Nutritive and health benefits of bitter leaf

Introduction

According to Gills (1992), bitter leaf (Vernonia amygdalina) as the name implies, is actually a bitter plant whose leaves, extracts, stems and barks are used for culinary,medicinal and curative purposes.   It can be used as a vegetable in preparing the popular Bitter leaf soup. It is also known as Ofe-Onugbu, Shiwaka and Ewuro by the Igbos, Hausas and Yorubas respectively.

They are eaten as leafy vegetable in several African countries and exported to other parts of the world. It has a height of 23 m, when fully grown the plant bears fruits which has slightly hairy small nuts insides.

According to Mbinglo (1998), the seeds can be cultivated or stem to propagate the plant. It takes about 2-3 weeks to geminate during the season so it is important to water in nursery bed to enable it grow well. It is harvested during the rainy season (May – August) by cutting leafy shoots. Other varieties of bitter leaf include V. calvoatna, V. colorata and V. amygdalina.

Bitter leaf helps to tone vital organs of the body like the kidney and liver. The liver is the largest organ in the body that is responsible for the secretion of bile and formation of glycogen.

How to extract the bitter leaf juice

This can be done, the old school way of rubbing the clean leaves in between your palms with the help of a little water and squeezing out the juice from the leaves. You can also use a juicer or blend the leaves with a little water, in a blender and strain out the extract with a cheese cloth, coffee strainer or a sieve with a tight mesh. Bitter leaf juice on its own, is quite bitter and this taste might be unbearable for a lot of people.

So to reduce the bitterness of the  bitter leaf juice, simply blend it with spinach or Ugwu (fluted pumpkin). If you still find it extremely bitter, then add some sweet fruits to it, such as pineapple, apples or oranges. Dry bitter leaf is also potent, but has to be properly cleaned before use.

Health benefits of bitter leaf

Bitter leaf is of good health benefits to man and even animals. Some of its health benefits include:

  1. It speeds up metabolism and therefore is great for weight loss.
  2. Bitter leaf juice relieves fever and feverish conditions. Take the squeezed juice, 3 times daily until the symptoms disappear.
  3. It also helps to reduce high sugar level in the blood, and great for diabetic patients.
  4. Squeeze the fresh leaves on your palm and apply the juice on skin rashes, eczema, ring worms and any superficial skin ailments, you’ll notice a change in few days. Don’t apply to open wounds.
  5. Bitter leaf is said to soothe and also cure pile.
  6. Taking a cup of bitter leaf juice a day, is a great way to detoxify the body of harmful toxins.
  7. Bitter leaf juice nourishes the skin.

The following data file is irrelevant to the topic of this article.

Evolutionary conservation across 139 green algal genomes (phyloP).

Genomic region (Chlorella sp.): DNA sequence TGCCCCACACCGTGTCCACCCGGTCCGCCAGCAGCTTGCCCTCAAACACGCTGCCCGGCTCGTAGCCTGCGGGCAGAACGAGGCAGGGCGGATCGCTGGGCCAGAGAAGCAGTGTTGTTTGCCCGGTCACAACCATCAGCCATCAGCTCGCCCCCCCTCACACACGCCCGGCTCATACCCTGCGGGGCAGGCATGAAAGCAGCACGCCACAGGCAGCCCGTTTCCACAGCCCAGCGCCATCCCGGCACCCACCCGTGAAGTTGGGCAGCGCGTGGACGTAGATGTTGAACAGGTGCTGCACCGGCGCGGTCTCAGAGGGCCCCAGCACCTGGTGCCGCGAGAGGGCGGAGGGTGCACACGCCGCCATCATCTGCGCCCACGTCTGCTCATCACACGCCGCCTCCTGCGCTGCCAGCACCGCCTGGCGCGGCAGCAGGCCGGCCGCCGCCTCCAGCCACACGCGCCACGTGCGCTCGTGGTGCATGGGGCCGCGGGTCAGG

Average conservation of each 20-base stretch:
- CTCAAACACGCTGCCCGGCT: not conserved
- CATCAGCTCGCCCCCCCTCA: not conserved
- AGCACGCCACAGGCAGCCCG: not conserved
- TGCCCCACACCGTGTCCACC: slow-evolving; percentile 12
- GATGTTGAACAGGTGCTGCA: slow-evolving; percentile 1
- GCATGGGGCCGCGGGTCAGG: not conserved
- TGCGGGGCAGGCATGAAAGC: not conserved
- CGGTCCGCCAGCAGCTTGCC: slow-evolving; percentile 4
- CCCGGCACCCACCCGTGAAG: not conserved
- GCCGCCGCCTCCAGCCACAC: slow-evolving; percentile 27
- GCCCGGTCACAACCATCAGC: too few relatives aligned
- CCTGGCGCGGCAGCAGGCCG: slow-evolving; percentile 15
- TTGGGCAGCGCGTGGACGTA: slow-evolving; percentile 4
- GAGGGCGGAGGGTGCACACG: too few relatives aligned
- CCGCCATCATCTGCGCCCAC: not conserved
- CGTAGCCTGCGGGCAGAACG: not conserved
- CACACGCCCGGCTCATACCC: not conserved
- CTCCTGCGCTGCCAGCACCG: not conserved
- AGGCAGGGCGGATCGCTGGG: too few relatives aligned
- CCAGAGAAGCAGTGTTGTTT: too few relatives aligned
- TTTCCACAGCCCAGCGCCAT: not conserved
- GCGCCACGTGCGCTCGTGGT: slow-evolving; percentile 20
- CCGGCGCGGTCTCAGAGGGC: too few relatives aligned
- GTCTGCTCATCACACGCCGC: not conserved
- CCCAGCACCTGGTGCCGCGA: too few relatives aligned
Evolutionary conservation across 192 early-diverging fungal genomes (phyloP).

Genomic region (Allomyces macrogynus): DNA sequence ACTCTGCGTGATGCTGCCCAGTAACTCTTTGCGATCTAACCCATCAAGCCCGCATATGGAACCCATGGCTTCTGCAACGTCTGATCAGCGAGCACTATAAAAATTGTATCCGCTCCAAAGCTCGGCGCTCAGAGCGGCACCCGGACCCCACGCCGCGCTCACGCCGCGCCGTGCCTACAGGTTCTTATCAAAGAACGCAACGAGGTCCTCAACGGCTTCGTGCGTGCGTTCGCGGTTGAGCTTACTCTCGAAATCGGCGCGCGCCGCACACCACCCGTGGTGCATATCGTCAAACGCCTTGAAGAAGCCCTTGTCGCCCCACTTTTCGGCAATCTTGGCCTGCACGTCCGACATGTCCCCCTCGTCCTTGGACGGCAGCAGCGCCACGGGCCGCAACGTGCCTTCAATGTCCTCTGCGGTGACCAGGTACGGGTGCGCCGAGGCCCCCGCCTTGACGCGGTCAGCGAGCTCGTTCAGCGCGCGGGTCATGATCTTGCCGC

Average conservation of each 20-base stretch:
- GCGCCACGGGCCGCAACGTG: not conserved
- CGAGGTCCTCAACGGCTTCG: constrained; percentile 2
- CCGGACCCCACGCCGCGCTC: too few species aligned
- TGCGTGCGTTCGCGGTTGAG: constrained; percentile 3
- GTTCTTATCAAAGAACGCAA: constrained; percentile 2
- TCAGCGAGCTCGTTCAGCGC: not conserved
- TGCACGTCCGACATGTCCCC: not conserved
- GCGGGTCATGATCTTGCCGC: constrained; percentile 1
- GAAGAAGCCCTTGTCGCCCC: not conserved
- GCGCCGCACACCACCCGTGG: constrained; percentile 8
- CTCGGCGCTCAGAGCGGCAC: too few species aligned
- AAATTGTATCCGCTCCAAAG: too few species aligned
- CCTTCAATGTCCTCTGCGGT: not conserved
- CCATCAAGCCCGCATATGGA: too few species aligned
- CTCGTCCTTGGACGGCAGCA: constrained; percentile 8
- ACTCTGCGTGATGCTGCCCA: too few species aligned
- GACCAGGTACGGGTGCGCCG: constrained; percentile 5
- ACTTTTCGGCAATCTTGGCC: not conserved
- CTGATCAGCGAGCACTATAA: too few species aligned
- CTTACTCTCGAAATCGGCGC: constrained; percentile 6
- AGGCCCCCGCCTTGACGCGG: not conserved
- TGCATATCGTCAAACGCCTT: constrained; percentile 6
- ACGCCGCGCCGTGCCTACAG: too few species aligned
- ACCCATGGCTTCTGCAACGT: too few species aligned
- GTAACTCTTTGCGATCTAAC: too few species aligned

8. Bitter leaf also cures mild stomach ailments
  9. The washed roots and stalks of bitter leaf  are boiled and the infusion is taking as a worm expeller. A cup of bitter leaf infusion taking first thing in the morning before meals
  10. Bitter leaf juice is used by local women in Guinea-Bissau to contract the uterus after childbirth and therefore should not be taking during pregnancy or if you’re trying to conceive, because high intake might cause miscarriage.
  11. A cup of bitter leaf juice a day, energizes you…o yes it does.
  12. The plant is used for treatment of jaundice, diarrhea, hepatitis B and C, cancer, diabetes and tuberculosis with the development of bitter leaf based dietary supplement have shown great promise in chemical studies (Muanya, 2013).

Nutritive value and its composition

Lime light the numerous health and nutritional benefits of this important indigenous plant species which has long be neglected.

Findings and recommendations from this study will contribute to the improvement of this vegetable production with a view to enjoying the nutritional and medicinal benefits of the plant especially in the rural areas where malnutrition and disease epidermis are prevalent.

Herbal preparations with bitter leaf as the active ingredients strengthen the immune system through many cytokines and chemokines regulations (Muanya, 2013). The herb not only lowers the body sugar level sufficiently, it also plays a role in the repair of pancreas. If 10 handfuls of fresh leaves are squeezed in 10 liters of water and consumed two glasses thrice a day for a month, diabetes is cured.

Furthermore adding bitter leaf to your healthy diet may reduce the risk of chronic diseases like breast cancer and type  2 diabetes. Bitter leaf is a traditional ingredient in Africa cuisine. Bitter leaf can reduce bad and total cholesterol. It is an abundant source of oxidation increasing (antioxidants). The antioxidant properties of bitter leaf make a healthy disease fighting addition to human health. Staying physically active, eating a low fat diet and maintaining a healthy weight can reduce risk of breast cancer in women. Additionally, eating bitter leaf may combat breast cancer cell growth ( Edeoja et al.,2005; Ejoh et al., 2005).